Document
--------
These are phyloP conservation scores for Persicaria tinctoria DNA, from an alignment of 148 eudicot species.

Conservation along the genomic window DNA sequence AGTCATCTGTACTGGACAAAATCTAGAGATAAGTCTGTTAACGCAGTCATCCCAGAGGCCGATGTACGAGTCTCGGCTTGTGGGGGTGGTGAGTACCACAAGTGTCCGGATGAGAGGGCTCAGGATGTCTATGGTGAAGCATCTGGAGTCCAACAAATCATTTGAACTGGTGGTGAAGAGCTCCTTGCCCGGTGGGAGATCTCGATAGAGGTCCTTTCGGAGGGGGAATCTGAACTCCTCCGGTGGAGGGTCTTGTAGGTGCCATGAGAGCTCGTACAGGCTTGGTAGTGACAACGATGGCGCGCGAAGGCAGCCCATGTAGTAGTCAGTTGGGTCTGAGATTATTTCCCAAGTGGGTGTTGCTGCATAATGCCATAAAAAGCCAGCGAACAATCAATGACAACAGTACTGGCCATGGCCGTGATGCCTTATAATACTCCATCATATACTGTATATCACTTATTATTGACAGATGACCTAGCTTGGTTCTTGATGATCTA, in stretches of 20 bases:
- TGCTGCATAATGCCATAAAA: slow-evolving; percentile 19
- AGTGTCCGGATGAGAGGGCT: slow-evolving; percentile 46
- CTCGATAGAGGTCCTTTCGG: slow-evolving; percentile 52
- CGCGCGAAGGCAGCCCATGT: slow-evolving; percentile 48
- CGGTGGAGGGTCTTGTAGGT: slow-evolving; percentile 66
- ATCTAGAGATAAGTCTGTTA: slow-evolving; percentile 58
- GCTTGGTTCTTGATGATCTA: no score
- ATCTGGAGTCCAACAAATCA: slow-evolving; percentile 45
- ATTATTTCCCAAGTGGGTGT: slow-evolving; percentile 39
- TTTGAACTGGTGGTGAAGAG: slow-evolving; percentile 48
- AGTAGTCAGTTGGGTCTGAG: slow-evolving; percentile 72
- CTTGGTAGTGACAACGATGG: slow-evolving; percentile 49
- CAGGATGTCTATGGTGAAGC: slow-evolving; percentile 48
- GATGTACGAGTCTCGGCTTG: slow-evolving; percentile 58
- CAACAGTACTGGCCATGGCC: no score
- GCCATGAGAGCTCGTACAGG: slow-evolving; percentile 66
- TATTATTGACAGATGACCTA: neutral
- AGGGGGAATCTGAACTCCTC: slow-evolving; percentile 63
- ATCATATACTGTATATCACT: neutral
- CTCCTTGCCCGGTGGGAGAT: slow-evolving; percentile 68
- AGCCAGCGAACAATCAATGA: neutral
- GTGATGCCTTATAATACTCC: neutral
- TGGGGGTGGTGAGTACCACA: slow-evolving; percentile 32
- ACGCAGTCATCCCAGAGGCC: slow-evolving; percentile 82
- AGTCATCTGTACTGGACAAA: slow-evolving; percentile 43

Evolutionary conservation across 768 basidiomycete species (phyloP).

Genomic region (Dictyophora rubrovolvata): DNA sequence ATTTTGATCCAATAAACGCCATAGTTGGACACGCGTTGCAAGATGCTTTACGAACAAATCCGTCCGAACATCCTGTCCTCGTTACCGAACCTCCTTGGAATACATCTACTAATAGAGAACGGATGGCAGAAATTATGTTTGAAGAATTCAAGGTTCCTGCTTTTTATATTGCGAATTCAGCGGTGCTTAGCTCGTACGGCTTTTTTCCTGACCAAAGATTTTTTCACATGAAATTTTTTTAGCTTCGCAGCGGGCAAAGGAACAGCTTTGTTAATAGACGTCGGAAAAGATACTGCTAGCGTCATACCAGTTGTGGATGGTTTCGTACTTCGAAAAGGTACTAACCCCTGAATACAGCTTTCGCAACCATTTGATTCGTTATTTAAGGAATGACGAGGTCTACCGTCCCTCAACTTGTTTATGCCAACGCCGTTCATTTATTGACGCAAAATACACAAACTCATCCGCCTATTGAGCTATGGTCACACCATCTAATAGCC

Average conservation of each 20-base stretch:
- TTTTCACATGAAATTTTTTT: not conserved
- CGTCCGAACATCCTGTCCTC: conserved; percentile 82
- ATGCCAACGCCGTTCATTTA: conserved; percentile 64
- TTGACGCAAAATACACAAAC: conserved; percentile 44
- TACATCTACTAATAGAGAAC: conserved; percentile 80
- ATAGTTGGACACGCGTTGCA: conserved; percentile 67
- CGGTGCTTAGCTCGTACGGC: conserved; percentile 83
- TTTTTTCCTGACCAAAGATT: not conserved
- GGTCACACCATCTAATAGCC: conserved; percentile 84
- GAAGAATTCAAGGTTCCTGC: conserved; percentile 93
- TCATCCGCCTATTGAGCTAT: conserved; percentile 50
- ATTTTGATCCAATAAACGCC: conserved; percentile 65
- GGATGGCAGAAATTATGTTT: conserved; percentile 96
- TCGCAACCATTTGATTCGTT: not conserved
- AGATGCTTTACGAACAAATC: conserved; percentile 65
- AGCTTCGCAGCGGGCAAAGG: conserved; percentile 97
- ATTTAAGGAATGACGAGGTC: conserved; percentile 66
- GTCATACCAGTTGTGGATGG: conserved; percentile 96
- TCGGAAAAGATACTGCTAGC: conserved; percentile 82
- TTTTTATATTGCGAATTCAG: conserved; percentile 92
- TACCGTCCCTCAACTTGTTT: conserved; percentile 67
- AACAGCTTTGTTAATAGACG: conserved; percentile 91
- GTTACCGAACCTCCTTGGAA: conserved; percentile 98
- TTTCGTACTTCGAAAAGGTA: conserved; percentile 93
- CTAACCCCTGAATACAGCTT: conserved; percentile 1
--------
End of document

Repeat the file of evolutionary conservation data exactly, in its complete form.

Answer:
These are phyloP conservation scores for Persicaria tinctoria DNA, from an alignment of 148 eudicot species.

Conservation along the genomic window DNA sequence AGTCATCTGTACTGGACAAAATCTAGAGATAAGTCTGTTAACGCAGTCATCCCAGAGGCCGATGTACGAGTCTCGGCTTGTGGGGGTGGTGAGTACCACAAGTGTCCGGATGAGAGGGCTCAGGATGTCTATGGTGAAGCATCTGGAGTCCAACAAATCATTTGAACTGGTGGTGAAGAGCTCCTTGCCCGGTGGGAGATCTCGATAGAGGTCCTTTCGGAGGGGGAATCTGAACTCCTCCGGTGGAGGGTCTTGTAGGTGCCATGAGAGCTCGTACAGGCTTGGTAGTGACAACGATGGCGCGCGAAGGCAGCCCATGTAGTAGTCAGTTGGGTCTGAGATTATTTCCCAAGTGGGTGTTGCTGCATAATGCCATAAAAAGCCAGCGAACAATCAATGACAACAGTACTGGCCATGGCCGTGATGCCTTATAATACTCCATCATATACTGTATATCACTTATTATTGACAGATGACCTAGCTTGGTTCTTGATGATCTA, in stretches of 20 bases:
- TGCTGCATAATGCCATAAAA: slow-evolving; percentile 19
- AGTGTCCGGATGAGAGGGCT: slow-evolving; percentile 46
- CTCGATAGAGGTCCTTTCGG: slow-evolving; percentile 52
- CGCGCGAAGGCAGCCCATGT: slow-evolving; percentile 48
- CGGTGGAGGGTCTTGTAGGT: slow-evolving; percentile 66
- ATCTAGAGATAAGTCTGTTA: slow-evolving; percentile 58
- GCTTGGTTCTTGATGATCTA: no score
- ATCTGGAGTCCAACAAATCA: slow-evolving; percentile 45
- ATTATTTCCCAAGTGGGTGT: slow-evolving; percentile 39
- TTTGAACTGGTGGTGAAGAG: slow-evolving; percentile 48
- AGTAGTCAGTTGGGTCTGAG: slow-evolving; percentile 72
- CTTGGTAGTGACAACGATGG: slow-evolving; percentile 49
- CAGGATGTCTATGGTGAAGC: slow-evolving; percentile 48
- GATGTACGAGTCTCGGCTTG: slow-evolving; percentile 58
- CAACAGTACTGGCCATGGCC: no score
- GCCATGAGAGCTCGTACAGG: slow-evolving; percentile 66
- TATTATTGACAGATGACCTA: neutral
- AGGGGGAATCTGAACTCCTC: slow-evolving; percentile 63
- ATCATATACTGTATATCACT: neutral
- CTCCTTGCCCGGTGGGAGAT: slow-evolving; percentile 68
- AGCCAGCGAACAATCAATGA: neutral
- GTGATGCCTTATAATACTCC: neutral
- TGGGGGTGGTGAGTACCACA: slow-evolving; percentile 32
- ACGCAGTCATCCCAGAGGCC: slow-evolving; percentile 82
- AGTCATCTGTACTGGACAAA: slow-evolving; percentile 43

Evolutionary conservation across 768 basidiomycete species (phyloP).

Genomic region (Dictyophora rubrovolvata): DNA sequence ATTTTGATCCAATAAACGCCATAGTTGGACACGCGTTGCAAGATGCTTTACGAACAAATCCGTCCGAACATCCTGTCCTCGTTACCGAACCTCCTTGGAATACATCTACTAATAGAGAACGGATGGCAGAAATTATGTTTGAAGAATTCAAGGTTCCTGCTTTTTATATTGCGAATTCAGCGGTGCTTAGCTCGTACGGCTTTTTTCCTGACCAAAGATTTTTTCACATGAAATTTTTTTAGCTTCGCAGCGGGCAAAGGAACAGCTTTGTTAATAGACGTCGGAAAAGATACTGCTAGCGTCATACCAGTTGTGGATGGTTTCGTACTTCGAAAAGGTACTAACCCCTGAATACAGCTTTCGCAACCATTTGATTCGTTATTTAAGGAATGACGAGGTCTACCGTCCCTCAACTTGTTTATGCCAACGCCGTTCATTTATTGACGCAAAATACACAAACTCATCCGCCTATTGAGCTATGGTCACACCATCTAATAGCC

Average conservation of each 20-base stretch:
- TTTTCACATGAAATTTTTTT: not conserved
- CGTCCGAACATCCTGTCCTC: conserved; percentile 82
- ATGCCAACGCCGTTCATTTA: conserved; percentile 64
- TTGACGCAAAATACACAAAC: conserved; percentile 44
- TACATCTACTAATAGAGAAC: conserved; percentile 80
- ATAGTTGGACACGCGTTGCA: conserved; percentile 67
- CGGTGCTTAGCTCGTACGGC: conserved; percentile 83
- TTTTTTCCTGACCAAAGATT: not conserved
- GGTCACACCATCTAATAGCC: conserved; percentile 84
- GAAGAATTCAAGGTTCCTGC: conserved; percentile 93
- TCATCCGCCTATTGAGCTAT: conserved; percentile 50
- ATTTTGATCCAATAAACGCC: conserved; percentile 65
- GGATGGCAGAAATTATGTTT: conserved; percentile 96
- TCGCAACCATTTGATTCGTT: not conserved
- AGATGCTTTACGAACAAATC: conserved; percentile 65
- AGCTTCGCAGCGGGCAAAGG: conserved; percentile 97
- ATTTAAGGAATGACGAGGTC: conserved; percentile 66
- GTCATACCAGTTGTGGATGG: conserved; percentile 96
- TCGGAAAAGATACTGCTAGC: conserved; percentile 82
- TTTTTATATTGCGAATTCAG: conserved; percentile 92
- TACCGTCCCTCAACTTGTTT: conserved; percentile 67
- AACAGCTTTGTTAATAGACG: conserved; percentile 91
- GTTACCGAACCTCCTTGGAA: conserved; percentile 98
- TTTCGTACTTCGAAAAGGTA: conserved; percentile 93
- CTAACCCCTGAATACAGCTT: conserved; percentile 1